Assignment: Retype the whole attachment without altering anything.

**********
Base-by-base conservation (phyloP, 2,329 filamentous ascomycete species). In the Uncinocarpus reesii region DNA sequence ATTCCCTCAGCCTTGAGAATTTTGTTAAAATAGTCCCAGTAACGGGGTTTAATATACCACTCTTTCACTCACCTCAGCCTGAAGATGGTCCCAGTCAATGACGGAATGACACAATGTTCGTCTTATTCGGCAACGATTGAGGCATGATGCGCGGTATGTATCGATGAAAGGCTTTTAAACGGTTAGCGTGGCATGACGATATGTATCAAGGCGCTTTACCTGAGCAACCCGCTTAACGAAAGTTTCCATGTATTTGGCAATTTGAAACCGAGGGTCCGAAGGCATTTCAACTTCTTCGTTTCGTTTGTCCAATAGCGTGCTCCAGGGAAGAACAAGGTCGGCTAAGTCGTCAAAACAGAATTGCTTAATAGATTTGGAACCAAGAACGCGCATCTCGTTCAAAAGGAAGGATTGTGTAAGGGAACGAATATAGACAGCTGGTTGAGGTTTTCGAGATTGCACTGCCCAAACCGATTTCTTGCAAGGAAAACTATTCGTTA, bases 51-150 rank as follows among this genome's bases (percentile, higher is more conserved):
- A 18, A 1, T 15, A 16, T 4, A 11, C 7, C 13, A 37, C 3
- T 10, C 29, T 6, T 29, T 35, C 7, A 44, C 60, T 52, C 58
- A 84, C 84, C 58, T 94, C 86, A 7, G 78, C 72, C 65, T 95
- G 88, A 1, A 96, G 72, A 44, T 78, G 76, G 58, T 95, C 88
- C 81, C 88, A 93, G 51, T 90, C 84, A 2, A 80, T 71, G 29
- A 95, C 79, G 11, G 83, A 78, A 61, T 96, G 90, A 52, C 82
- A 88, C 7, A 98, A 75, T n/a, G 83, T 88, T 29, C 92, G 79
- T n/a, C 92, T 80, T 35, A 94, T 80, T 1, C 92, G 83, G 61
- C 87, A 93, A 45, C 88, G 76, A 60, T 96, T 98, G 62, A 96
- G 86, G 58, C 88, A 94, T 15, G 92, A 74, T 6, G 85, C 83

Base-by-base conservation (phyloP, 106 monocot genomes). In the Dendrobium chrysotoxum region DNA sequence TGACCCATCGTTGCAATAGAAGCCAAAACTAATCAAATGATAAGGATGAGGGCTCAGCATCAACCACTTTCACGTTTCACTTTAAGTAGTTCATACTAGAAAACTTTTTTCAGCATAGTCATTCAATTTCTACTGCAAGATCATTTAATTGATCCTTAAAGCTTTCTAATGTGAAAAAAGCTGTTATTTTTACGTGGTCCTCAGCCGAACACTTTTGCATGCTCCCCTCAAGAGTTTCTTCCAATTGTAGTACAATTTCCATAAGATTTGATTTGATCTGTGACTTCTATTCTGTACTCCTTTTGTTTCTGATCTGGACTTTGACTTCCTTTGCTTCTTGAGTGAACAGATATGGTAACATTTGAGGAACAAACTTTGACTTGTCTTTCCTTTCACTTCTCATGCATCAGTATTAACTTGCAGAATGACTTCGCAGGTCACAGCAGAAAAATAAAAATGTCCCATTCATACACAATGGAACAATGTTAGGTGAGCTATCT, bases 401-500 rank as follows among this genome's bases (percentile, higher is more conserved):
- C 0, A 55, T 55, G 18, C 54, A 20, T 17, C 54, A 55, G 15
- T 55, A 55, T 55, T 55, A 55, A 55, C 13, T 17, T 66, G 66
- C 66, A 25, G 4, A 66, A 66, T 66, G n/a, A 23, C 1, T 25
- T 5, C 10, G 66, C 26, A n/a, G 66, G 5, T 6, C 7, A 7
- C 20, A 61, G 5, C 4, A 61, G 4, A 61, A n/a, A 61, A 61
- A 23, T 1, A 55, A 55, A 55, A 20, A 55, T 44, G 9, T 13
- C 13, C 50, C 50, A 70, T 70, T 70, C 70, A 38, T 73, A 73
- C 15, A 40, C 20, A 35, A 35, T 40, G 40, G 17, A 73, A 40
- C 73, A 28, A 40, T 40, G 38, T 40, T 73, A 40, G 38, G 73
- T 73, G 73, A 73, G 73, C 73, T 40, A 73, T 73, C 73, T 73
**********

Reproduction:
Base-by-base conservation (phyloP, 2,329 filamentous ascomycete species). In the Uncinocarpus reesii region DNA sequence ATTCCCTCAGCCTTGAGAATTTTGTTAAAATAGTCCCAGTAACGGGGTTTAATATACCACTCTTTCACTCACCTCAGCCTGAAGATGGTCCCAGTCAATGACGGAATGACACAATGTTCGTCTTATTCGGCAACGATTGAGGCATGATGCGCGGTATGTATCGATGAAAGGCTTTTAAACGGTTAGCGTGGCATGACGATATGTATCAAGGCGCTTTACCTGAGCAACCCGCTTAACGAAAGTTTCCATGTATTTGGCAATTTGAAACCGAGGGTCCGAAGGCATTTCAACTTCTTCGTTTCGTTTGTCCAATAGCGTGCTCCAGGGAAGAACAAGGTCGGCTAAGTCGTCAAAACAGAATTGCTTAATAGATTTGGAACCAAGAACGCGCATCTCGTTCAAAAGGAAGGATTGTGTAAGGGAACGAATATAGACAGCTGGTTGAGGTTTTCGAGATTGCACTGCCCAAACCGATTTCTTGCAAGGAAAACTATTCGTTA, bases 51-150 rank as follows among this genome's bases (percentile, higher is more conserved):
- A 18, A 1, T 15, A 16, T 4, A 11, C 7, C 13, A 37, C 3
- T 10, C 29, T 6, T 29, T 35, C 7, A 44, C 60, T 52, C 58
- A 84, C 84, C 58, T 94, C 86, A 7, G 78, C 72, C 65, T 95
- G 88, A 1, A 96, G 72, A 44, T 78, G 76, G 58, T 95, C 88
- C 81, C 88, A 93, G 51, T 90, C 84, A 2, A 80, T 71, G 29
- A 95, C 79, G 11, G 83, A 78, A 61, T 96, G 90, A 52, C 82
- A 88, C 7, A 98, A 75, T n/a, G 83, T 88, T 29, C 92, G 79
- T n/a, C 92, T 80, T 35, A 94, T 80, T 1, C 92, G 83, G 61
- C 87, A 93, A 45, C 88, G 76, A 60, T 96, T 98, G 62, A 96
- G 86, G 58, C 88, A 94, T 15, G 92, A 74, T 6, G 85, C 83

Base-by-base conservation (phyloP, 106 monocot genomes). In the Dendrobium chrysotoxum region DNA sequence TGACCCATCGTTGCAATAGAAGCCAAAACTAATCAAATGATAAGGATGAGGGCTCAGCATCAACCACTTTCACGTTTCACTTTAAGTAGTTCATACTAGAAAACTTTTTTCAGCATAGTCATTCAATTTCTACTGCAAGATCATTTAATTGATCCTTAAAGCTTTCTAATGTGAAAAAAGCTGTTATTTTTACGTGGTCCTCAGCCGAACACTTTTGCATGCTCCCCTCAAGAGTTTCTTCCAATTGTAGTACAATTTCCATAAGATTTGATTTGATCTGTGACTTCTATTCTGTACTCCTTTTGTTTCTGATCTGGACTTTGACTTCCTTTGCTTCTTGAGTGAACAGATATGGTAACATTTGAGGAACAAACTTTGACTTGTCTTTCCTTTCACTTCTCATGCATCAGTATTAACTTGCAGAATGACTTCGCAGGTCACAGCAGAAAAATAAAAATGTCCCATTCATACACAATGGAACAATGTTAGGTGAGCTATCT, bases 401-500 rank as follows among this genome's bases (percentile, higher is more conserved):
- C 0, A 55, T 55, G 18, C 54, A 20, T 17, C 54, A 55, G 15
- T 55, A 55, T 55, T 55, A 55, A 55, C 13, T 17, T 66, G 66
- C 66, A 25, G 4, A 66, A 66, T 66, G n/a, A 23, C 1, T 25
- T 5, C 10, G 66, C 26, A n/a, G 66, G 5, T 6, C 7, A 7
- C 20, A 61, G 5, C 4, A 61, G 4, A 61, A n/a, A 61, A 61
- A 23, T 1, A 55, A 55, A 55, A 20, A 55, T 44, G 9, T 13
- C 13, C 50, C 50, A 70, T 70, T 70, C 70, A 38, T 73, A 73
- C 15, A 40, C 20, A 35, A 35, T 40, G 40, G 17, A 73, A 40
- C 73, A 28, A 40, T 40, G 38, T 40, T 73, A 40, G 38, G 73
- T 73, G 73, A 73, G 73, C 73, T 40, A 73, T 73, C 73, T 73